MoW (Ministry of the Word)
Once again following the Advent in Art Series we used the imagery of James B. Janknegt and ‘read’ this text alongside the story of the Visitation of Mary and Elizabeth from Luke Chapter 1.
We explored some of the traditions of art history in portraying this story of the meeting of the two pregnant women. Interestingly, against convention, the artist has chosen to include in the background the men who are absent in Luke’s text. This reflects the gender politics that will be apparent in our reading of Luke over the coming Lectionary year. Zechariah, the male religious authority, is silenced and Joseph remains largely invisible.
Elizabeth’s Spirit-led response to Mary’s visit (Luke 1:42-45) contains a triple blessing on womanhood, who will be the preferred vessels of God’s Word in Luke’s story. There is a rich sense of blessing and vigorous fertility in the story which is reminiscent and affirming of what can be described as the ‘resistance is fertile’ movement of the midwives who disobeyed the Imperial Egyptian death decree in Exodus 1-2.
In his recent webinar “Revolutionary Christmas Carols”, Ched Myers suggests that this story contains “a theology of the womb” where Luke’s detailed list of the rulers of the age are displaced by village women of no significant estate. It’s an affirmation that transformation comes from the margins, not from the rich and famous celebrities, nor the politically powerful, but poor folk who act as the true carriers of history.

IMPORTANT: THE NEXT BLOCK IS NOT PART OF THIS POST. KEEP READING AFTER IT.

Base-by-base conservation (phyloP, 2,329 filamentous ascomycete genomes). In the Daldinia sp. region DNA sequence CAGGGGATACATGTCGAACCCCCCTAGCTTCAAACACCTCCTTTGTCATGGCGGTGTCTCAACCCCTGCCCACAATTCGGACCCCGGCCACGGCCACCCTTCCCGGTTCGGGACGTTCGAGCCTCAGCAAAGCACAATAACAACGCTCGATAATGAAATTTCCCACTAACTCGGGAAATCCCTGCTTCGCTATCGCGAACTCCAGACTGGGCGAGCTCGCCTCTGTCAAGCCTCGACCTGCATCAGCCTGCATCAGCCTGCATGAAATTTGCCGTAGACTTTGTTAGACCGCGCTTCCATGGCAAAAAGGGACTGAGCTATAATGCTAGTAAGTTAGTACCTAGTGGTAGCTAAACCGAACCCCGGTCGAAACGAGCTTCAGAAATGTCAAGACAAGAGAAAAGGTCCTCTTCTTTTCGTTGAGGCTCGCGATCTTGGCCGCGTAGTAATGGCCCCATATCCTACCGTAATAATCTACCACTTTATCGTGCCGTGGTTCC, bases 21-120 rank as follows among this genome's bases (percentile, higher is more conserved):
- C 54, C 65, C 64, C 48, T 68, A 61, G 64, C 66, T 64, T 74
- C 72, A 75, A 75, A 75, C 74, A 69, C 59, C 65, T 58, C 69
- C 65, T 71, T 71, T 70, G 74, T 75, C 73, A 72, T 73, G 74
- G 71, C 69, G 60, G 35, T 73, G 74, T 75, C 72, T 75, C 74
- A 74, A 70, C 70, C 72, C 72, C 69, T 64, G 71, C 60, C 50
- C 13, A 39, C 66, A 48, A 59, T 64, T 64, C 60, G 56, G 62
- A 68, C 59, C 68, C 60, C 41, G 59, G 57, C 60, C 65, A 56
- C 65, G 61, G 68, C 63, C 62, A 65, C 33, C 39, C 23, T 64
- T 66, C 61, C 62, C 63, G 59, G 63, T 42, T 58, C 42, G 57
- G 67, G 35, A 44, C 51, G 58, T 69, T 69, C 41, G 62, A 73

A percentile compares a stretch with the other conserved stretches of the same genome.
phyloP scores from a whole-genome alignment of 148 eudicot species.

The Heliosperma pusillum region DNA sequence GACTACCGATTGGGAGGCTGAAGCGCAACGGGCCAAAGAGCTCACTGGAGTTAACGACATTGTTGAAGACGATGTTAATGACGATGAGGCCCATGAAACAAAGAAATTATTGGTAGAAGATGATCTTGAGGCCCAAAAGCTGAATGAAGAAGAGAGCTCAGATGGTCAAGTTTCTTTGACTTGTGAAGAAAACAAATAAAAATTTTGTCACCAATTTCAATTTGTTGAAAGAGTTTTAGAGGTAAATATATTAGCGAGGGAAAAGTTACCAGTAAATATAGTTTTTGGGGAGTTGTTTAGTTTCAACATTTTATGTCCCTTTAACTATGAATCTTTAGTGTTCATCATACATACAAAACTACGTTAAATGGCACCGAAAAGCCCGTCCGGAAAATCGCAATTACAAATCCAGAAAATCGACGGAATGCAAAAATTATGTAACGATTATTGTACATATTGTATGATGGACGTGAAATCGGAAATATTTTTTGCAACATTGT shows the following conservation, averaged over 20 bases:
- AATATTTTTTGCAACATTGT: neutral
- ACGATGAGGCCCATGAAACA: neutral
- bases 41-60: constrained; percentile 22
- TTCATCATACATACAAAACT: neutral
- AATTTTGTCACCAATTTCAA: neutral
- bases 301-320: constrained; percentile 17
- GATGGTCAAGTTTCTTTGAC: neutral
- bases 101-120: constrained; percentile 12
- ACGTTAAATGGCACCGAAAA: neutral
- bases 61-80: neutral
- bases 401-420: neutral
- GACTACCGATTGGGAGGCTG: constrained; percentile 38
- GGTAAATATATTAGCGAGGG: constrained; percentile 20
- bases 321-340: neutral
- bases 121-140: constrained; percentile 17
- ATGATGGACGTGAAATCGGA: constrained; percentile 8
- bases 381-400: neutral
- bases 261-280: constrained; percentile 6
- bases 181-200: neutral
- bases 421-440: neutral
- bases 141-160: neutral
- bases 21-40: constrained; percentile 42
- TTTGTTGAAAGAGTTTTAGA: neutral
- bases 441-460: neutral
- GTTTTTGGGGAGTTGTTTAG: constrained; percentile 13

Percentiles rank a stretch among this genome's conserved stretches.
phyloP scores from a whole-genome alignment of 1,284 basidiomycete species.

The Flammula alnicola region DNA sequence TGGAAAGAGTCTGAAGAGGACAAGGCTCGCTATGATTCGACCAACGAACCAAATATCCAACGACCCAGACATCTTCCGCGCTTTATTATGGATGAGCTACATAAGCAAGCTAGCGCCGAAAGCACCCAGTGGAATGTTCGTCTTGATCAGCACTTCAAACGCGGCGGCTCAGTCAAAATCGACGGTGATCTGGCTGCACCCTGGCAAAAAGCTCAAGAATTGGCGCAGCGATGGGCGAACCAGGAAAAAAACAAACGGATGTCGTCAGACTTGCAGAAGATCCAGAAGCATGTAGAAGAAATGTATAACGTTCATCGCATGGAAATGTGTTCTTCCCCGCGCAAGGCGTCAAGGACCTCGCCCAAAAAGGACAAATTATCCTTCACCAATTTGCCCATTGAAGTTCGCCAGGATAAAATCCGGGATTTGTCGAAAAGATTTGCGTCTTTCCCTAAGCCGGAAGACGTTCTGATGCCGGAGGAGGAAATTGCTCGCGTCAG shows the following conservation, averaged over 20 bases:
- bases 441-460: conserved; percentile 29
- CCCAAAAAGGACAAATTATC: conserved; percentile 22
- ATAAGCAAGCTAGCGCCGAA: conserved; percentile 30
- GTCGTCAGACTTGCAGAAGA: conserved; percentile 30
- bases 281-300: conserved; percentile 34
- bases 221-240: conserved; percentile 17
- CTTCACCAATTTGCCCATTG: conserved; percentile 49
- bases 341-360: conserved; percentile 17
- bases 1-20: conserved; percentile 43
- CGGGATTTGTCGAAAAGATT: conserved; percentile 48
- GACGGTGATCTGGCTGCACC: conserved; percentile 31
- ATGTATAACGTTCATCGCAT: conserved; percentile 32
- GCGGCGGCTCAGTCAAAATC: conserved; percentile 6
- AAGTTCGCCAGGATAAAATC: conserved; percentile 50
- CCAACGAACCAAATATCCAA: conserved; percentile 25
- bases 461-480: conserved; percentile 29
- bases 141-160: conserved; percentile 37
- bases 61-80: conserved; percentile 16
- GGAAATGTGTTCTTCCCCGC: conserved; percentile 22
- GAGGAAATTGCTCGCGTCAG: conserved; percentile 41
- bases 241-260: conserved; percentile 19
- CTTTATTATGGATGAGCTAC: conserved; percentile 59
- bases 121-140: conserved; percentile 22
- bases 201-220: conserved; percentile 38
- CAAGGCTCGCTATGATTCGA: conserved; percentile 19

Whilst such a text affirms the ‘domestic’ we must be careful not to ‘domesticate’ it! Within the art work it is evident that an adult prophet and king are being birthed who will challenge the powers of their day. Mary’s response is a hymn of social reversal that makes up the first of the three revolutionary canticles of Luke’s nativity story… The Magnificat of Mary,The Benedictus of Zechariah, and the Nunc Dimmitus of Simeon.
Say’s Ched Myers…
“Imagine having this song sung to you as a nursery rhyme. No wonder Jesus was a revolutionary!”
Picking up on the broader social context of occupation Myers suggests…
“we fail to recognise them as hymns of resistance sung by the oppressed and instead domesticate them by turning them into parlour songs for middle class comfort.”
PoC (Prayer of Confession)
On the theme of soul-ful cantiles sung by heavily pregnant women, we reflectively listened this performance of Sinead O Connor entitled Jeremiah (Something Beautiful) for our Prayer of Confession. As we lit our second Advent candle we reflected upon peace and confessed the lack of it in our lives and world during this season. The song which speaks of a “Chronic Christmas Eve” is at once a worshipful celebration and prophetic questioning of peace, forgiveness, freedom and true beauty. We reflected upon this song and the experience of homeless people at Christmas time and concluded by passing the peace to each other.